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Dragline Productivity.

Authors
Goodman-GVR; Page-SJ
Source
Eng and Min J 1990 Oct; 191(10):16G-16k
Link
NIOSHTIC No.
10008570
Abstract
The Bureau of Mines surveyed more than 35 dragline operations and selected the 25 most productive machines. Each site was observed, and the manager was asked what factors had led to the operation's high productivity. The most frequent response was the attention paid to the details of the dragline operation. This meant continually seeking ways to maintain or to improve the performance of this machine. From this study, several trends were noticed that may account for the superior performance of these operations. They included innovative bucket designs, effective use of support equipment, improved blasting techniques and good management-labor relations. According to the mine operators, attention to detail was the most important factor in keeping the dragline digging productively. One mine operator stated that planning affected as much as 50 to 60 pct of the dragline productivity. Although attention to detail arises from good engineering and good mine planning, it was clear that much more was involved. During this study, the Bureau found that (1) several operations were having great success with their own innovative bucket designs (2) other operators were very hesitant to experiment with any unproven ideas, regardless of potential benefit, (3) perhaps not surprisingly, blast casting was not a prerequisite for high productivity, and (5) all mine personnel felt some measure of responsibility for good performance.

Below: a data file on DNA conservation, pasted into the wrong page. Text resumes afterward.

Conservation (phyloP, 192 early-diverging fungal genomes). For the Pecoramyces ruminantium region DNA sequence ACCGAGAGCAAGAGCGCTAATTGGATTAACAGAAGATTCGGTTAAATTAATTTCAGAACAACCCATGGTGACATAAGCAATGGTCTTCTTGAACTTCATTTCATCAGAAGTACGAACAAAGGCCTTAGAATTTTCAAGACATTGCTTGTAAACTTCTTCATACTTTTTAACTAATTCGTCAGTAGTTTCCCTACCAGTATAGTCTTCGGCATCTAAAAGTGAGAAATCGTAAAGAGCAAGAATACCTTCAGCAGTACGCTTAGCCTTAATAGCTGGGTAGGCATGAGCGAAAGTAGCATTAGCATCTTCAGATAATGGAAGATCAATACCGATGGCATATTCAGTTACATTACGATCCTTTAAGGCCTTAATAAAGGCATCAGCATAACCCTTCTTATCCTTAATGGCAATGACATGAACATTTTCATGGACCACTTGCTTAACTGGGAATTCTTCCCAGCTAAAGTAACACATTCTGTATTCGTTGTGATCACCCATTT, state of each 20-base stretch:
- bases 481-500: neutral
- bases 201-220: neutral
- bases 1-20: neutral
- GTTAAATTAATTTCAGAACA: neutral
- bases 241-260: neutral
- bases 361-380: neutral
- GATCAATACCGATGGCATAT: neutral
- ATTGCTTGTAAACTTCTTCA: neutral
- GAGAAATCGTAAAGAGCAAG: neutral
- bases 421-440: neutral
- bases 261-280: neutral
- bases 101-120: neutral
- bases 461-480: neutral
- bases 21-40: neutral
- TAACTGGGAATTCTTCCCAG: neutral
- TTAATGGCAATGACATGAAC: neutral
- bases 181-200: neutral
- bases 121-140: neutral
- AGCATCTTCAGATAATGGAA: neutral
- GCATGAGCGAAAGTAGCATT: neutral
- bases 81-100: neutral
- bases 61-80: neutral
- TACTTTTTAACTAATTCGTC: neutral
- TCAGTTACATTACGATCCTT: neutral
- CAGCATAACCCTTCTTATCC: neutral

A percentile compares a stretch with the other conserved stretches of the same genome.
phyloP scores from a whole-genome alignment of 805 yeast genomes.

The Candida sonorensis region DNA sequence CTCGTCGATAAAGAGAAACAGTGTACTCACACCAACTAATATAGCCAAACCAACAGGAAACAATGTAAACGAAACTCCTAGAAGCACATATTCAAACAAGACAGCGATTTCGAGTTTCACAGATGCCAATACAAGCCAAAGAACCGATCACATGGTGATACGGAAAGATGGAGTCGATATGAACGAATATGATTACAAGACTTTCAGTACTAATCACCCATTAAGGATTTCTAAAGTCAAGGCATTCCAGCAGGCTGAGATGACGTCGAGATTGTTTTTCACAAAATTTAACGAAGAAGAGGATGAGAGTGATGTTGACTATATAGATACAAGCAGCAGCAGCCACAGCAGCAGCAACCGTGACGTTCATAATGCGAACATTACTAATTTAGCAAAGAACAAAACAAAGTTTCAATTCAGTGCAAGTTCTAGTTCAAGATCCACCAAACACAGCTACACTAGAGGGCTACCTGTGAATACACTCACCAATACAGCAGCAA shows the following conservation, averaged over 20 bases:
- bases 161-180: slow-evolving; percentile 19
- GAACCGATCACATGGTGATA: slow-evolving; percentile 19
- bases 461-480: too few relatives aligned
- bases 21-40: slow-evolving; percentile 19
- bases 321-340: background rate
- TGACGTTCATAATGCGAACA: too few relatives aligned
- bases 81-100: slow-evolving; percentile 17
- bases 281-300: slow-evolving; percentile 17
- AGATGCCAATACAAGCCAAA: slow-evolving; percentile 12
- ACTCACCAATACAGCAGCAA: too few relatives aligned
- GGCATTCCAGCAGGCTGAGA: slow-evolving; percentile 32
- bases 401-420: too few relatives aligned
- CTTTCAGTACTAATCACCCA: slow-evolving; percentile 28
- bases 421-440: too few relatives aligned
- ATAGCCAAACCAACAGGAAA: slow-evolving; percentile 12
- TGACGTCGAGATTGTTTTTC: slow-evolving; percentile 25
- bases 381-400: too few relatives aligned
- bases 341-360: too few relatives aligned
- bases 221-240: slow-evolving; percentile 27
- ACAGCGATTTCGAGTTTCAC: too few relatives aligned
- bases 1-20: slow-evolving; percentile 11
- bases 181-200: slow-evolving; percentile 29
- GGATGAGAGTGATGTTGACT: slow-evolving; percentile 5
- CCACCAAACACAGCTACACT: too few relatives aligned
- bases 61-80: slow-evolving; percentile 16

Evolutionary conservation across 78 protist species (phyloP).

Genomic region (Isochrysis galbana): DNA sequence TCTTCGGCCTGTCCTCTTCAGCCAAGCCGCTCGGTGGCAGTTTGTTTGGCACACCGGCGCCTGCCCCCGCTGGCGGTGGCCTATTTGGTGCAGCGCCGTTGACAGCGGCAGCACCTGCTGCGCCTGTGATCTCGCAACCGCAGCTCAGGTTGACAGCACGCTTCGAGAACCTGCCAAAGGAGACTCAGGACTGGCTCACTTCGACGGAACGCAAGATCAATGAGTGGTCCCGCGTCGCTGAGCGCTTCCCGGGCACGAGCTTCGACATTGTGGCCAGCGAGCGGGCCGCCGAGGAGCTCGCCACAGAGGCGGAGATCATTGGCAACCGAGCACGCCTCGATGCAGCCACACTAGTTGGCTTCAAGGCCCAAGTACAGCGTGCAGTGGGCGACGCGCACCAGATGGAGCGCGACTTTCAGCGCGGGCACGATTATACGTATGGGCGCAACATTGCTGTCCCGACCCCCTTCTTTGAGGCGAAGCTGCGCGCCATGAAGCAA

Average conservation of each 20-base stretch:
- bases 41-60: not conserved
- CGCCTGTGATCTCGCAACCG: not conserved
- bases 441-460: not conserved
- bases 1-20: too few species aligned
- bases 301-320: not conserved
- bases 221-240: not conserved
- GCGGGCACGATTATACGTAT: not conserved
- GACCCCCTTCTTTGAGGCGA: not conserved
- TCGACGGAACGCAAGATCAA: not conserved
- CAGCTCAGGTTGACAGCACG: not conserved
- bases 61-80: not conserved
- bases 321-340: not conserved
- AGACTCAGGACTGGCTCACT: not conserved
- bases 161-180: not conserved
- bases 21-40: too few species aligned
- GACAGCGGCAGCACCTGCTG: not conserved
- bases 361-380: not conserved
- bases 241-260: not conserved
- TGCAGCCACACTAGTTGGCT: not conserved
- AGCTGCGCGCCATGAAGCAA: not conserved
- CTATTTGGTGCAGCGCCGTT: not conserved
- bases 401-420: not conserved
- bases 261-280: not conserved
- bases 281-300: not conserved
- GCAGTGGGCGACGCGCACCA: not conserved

Publication Date
19901001
Document Type
OP;
Fiscal Year
1991
NTIS Accession No.
NTIS Price
Identifying No.
OP 6-91
Issue of Publication
10
NIOSH Division
PRC;
Source Name
Eng. and Min. J., V. 191, No. 10, Oct. 1990, PP. 16G-16k
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